Add Testing To Your Email Marketing Strategy

You probably know you should be doing some level of testing as a part of your Email Marketing Strategy. Running a test and learning from the results will enable you to see what is performing best and allow you to make informed decisions on your future email marketing campaigns.

I have done lots of testing (that is not a boast) which also means I have done lots of the wrong testing. Read on for 8 top tips.


1.   A/B Subject line (and anything)
The subject line A/B split test is the classic split test. It is testing two different subject lines, with the same email creative, and seeing which subject line generates the best response. The subject line is a vital piece of the puzzle to get people to pay attention to your email and stand out in the inbox and also to get your subscribers to open emails (an open being when images are downloaded).

What can you A/B test?

Your subject line should answer the following questions:

  • Who’s it from?
  • What’s in it for me?
  • How do I take immediate action?

Try testing the following:

  • Long vs short subject lines
  • Personalization vs no personalization
  • Brand name vs no brand name
  • Discount vs no discount
  • Capitalization vs lowercase
  • Time limit vs no time limit

I recommend running a subject line test at least once a month. People can say you should be testing every time you send an email but I just don’t think that is realistic.

Remember to not just look at the open rate to determine which subject line performed the best. Also look at click-throughs, web visits and conversions. I have run tests where the open rate was inconclusive but one subject line had significantly more conversions.

The easiest and the standard way to run the A/B test is to split your recipients 50/50. However another option is the Pre-mailing test – see number 4.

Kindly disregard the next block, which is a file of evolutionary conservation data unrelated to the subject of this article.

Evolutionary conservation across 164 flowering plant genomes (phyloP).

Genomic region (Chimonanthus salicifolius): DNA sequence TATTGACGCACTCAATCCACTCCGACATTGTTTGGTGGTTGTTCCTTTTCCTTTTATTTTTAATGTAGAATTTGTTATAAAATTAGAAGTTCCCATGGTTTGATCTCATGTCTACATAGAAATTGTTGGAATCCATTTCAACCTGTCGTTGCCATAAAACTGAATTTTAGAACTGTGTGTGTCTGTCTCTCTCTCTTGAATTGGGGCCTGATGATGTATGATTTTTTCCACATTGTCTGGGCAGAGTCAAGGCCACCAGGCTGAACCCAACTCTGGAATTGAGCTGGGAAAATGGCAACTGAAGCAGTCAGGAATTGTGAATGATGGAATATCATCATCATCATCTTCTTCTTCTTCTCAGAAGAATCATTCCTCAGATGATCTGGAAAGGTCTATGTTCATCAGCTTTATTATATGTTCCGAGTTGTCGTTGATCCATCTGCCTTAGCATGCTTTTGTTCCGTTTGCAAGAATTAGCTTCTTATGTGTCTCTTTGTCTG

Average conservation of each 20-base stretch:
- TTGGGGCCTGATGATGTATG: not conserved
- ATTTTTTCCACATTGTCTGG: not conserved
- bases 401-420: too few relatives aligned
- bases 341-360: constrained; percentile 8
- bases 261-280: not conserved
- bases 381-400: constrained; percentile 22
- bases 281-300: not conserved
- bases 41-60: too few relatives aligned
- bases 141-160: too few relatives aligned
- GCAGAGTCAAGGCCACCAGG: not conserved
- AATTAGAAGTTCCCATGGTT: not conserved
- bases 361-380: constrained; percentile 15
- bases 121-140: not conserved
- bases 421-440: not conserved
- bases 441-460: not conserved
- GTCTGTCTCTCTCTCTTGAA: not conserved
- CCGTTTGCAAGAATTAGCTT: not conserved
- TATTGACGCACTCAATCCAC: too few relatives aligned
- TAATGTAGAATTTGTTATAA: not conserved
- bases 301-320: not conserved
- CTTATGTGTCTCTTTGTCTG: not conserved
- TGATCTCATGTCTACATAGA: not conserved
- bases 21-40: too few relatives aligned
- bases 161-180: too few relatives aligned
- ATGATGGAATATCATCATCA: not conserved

2.   Pre-header testing
The pre-header is an extension of your subject line and something that is visible in the major email clients. If used in the right way it can get you more opens and engagement from your email campaigns. Therefore it should be tested!

My guidelines for the pre-header follow the same lines as the subject line and should therefore answer the following:

  • Who’s it from?
  • What’s in it for me?
  • How do I take immediate action?

In addition, I would test the following:

  • Mobile version call out vs main message (see example below)
  • Personalization vs no personalization
  • Brand name vs no brand name
  • Discount vs no discount
  • Time limit vs no time limit

3.   From Name
Ever tested the From Name? Probably not, or less so than anything else. However the From Name is one of the first things your recipient sees in their inbox. Especially in desktop email clients such as Outlook an example of which is shown below:

From-Names-Outlook

So what can you test?

  • Brand name vs Brand email type
  • Brand name vs CEO or contacts name
  • Brand vs Brand and team name

4.   Pre-mailing test on subject line (and anything)
A pre-mailing test involves sending two different subject lines with the same email creative to 20% of your audience (10% receive one subject line. 10% receive the other). Wait 2-4 hours and then compare the open rates, click rates and conversion to see which subject line generated the best results – that is the winner and you can now send the email with that subject line to the rest for your audience.

This is a great way to a get a ‘live’ test on which subject line performance the best at that time. There is of course (like with all aspects of email)  a ‘seasonal’ effect on email results. Seasonal not just being time of year (Holiday time etc) but also time of month (near to pay day) or at the weekends. Therefore running a pre-mailing split test enables you to see which subject line is performing best at the actual time of send. That is why I call it a ‘live’ test.